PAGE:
I’m sure you know that in our state we had a primary which did not count at all and a caucus the difference in the margins Obama won by was big but he was awarded his delegates according to the caucus naturally to give him more of an advantage.

    CQ

  19. republican in seattle

    Interesting. See, I see Sebelius as a very strong politician in her own right. She has executive experience (Hillary does not nor does Obama or Biden or McCain obviously), she’s dealt not only with regular governor issues of budgeting and appointments but also with some disaster stuff and the clean up that has to happen, and that’s before any consideration of gender. I mean, she’d be a formidable foe for me if she were a man too. I try to judge on the whole of the person’s experience (that’s why Obama seems like such a cupcake IMO) and then I take into account gender and/or race as I know there are blocks of the electorate for whom that is the end all be all because they can’t be bothered to sit down and THINK about the issues. Eh.

    Caffeine, do you have a link to the training video stuff? I’d be very interested in checking that out.

  20. Republican – The point is that the person who got 18,000,000 votes should have been chosen as VP (well, should have won the nomination, but never mind). The excuse for that was, what?

    Think of it this way. If Mitt Romney had gotten only about 135 fewer pledged delegates than McCain, would McCain have chosen anyone but Romney as his VP? He would have honored the fact that millions of people voted for Romney and would have asked him to be on the ticket. It’s an absolute no-brainer.

    So, her qualifications were not the point. Asking anyone but Hillary was an insult, and picking a DIFFERENT woman would have been even more of one.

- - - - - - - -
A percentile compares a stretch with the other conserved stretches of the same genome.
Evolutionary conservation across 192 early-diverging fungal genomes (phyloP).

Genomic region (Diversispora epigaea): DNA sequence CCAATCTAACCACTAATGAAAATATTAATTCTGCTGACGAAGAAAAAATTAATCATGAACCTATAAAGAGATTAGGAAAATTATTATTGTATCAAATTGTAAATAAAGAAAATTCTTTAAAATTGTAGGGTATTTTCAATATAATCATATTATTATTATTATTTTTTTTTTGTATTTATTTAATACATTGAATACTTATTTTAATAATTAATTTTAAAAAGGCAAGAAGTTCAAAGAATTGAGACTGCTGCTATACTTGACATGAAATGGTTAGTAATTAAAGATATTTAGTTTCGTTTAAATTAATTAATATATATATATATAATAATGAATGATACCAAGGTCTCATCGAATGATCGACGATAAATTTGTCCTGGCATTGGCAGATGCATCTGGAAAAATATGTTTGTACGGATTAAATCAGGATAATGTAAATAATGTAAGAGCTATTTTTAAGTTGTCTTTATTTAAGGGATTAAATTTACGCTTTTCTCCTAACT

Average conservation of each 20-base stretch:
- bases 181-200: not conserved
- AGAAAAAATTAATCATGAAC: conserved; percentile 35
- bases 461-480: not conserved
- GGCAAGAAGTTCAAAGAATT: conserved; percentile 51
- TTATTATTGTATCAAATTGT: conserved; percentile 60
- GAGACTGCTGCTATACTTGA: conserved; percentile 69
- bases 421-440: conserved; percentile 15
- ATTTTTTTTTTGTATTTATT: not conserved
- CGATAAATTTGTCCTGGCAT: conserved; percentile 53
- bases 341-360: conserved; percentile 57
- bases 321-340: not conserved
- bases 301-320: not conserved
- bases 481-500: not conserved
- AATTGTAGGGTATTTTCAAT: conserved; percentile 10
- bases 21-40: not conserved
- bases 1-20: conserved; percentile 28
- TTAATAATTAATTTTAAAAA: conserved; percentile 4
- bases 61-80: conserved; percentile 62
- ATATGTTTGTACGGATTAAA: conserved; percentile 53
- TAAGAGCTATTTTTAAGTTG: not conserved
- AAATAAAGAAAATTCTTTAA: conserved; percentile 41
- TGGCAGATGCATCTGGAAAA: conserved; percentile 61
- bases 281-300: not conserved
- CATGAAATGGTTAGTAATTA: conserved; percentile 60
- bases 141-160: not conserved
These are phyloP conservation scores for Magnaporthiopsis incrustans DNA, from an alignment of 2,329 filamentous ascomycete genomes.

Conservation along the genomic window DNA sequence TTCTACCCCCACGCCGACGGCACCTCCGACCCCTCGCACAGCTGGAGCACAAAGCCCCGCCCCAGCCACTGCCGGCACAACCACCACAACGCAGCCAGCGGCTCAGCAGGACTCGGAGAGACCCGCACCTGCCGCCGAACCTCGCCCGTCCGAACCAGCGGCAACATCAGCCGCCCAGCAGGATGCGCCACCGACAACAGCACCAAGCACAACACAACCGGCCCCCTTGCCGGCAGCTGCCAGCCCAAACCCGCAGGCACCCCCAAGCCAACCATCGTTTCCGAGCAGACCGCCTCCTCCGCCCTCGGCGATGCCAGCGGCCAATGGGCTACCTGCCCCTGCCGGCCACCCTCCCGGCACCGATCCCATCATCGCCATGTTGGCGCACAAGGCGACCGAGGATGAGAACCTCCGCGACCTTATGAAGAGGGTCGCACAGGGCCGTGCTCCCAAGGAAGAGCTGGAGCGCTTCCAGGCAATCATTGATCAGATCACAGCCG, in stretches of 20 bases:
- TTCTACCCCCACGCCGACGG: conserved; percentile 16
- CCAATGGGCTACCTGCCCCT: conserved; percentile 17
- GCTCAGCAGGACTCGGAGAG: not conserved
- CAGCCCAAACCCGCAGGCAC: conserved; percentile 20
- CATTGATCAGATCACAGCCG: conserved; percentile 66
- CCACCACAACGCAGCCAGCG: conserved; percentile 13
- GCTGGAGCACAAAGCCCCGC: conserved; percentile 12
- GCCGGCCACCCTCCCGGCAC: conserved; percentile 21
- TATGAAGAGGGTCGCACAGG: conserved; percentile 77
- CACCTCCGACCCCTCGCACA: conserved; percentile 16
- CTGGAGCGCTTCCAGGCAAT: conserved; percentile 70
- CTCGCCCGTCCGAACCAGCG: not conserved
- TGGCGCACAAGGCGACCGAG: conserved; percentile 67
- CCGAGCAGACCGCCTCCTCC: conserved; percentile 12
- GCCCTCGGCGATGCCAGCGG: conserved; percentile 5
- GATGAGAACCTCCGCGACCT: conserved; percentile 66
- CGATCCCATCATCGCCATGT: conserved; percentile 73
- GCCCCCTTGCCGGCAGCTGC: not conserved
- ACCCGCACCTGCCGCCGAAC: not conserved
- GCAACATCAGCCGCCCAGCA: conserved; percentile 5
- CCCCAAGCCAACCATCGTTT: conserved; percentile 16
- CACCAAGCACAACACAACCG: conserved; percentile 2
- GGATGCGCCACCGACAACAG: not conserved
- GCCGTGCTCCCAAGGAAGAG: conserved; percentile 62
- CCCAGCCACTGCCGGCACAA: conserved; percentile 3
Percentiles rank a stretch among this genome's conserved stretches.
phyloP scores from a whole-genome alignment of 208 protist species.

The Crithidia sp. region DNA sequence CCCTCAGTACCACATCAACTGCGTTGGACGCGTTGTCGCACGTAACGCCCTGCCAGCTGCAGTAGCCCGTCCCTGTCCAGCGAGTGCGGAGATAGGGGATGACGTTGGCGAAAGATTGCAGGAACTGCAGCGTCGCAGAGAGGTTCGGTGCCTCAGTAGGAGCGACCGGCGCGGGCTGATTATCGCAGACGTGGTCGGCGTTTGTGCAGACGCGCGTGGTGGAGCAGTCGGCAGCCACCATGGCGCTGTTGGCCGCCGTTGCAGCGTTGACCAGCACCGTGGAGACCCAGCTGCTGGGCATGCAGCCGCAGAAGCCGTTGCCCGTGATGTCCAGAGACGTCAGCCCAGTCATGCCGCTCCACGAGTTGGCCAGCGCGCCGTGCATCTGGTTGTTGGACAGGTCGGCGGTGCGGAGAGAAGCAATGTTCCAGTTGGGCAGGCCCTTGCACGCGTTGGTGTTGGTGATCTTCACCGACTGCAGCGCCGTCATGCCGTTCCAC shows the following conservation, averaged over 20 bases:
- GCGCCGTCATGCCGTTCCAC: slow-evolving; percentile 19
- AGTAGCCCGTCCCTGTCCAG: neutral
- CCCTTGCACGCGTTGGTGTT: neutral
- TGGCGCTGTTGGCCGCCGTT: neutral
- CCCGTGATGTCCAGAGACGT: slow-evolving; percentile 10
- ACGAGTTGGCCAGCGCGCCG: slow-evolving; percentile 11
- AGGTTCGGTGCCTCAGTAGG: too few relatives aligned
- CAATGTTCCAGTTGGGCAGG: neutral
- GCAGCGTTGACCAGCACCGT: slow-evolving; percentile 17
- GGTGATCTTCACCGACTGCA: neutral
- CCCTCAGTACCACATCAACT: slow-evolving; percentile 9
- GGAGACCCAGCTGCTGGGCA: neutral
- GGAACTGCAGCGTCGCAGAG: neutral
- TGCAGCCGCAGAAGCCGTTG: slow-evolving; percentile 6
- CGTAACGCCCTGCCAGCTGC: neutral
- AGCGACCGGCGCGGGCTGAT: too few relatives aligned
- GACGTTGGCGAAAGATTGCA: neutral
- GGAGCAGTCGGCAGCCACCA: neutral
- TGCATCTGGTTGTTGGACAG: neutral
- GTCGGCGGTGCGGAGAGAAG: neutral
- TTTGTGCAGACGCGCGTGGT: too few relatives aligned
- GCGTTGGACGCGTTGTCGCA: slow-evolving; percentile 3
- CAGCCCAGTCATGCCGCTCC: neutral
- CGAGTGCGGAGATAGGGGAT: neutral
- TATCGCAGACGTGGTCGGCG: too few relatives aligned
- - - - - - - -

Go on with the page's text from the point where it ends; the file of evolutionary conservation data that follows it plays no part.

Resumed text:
21. republican;

    I’m looking for the link! I really should just save everything of interest to a notepad or something! Then I wouldn’t be forever looking for links I lost!

    CQ

  22. Republican – you make a lot of interesting points. I will absolutely agree with you on most of what you said.

    Our current governor is not great, you are so right. I didn’t think she was much as Attorney General. She will probably win with a greater majority this time because she has the same opponent, though. Not sure what can be done about it. I voted for her democratic opponent in the primary to make sure she got the message that even democrats would be fine seeing her replaced. Doubt she was paying attention to anything other than the word, “won”.

    Gary Locke was a dud of a governor, IMHO, and every democrat in my circle. He called Boeing on their bluff, and they moved HQ to Chicago. WA State didn’t like that one bit. No one I know would be overjoyed to see him rise to a level even higher than the incompetency level he has already achieved.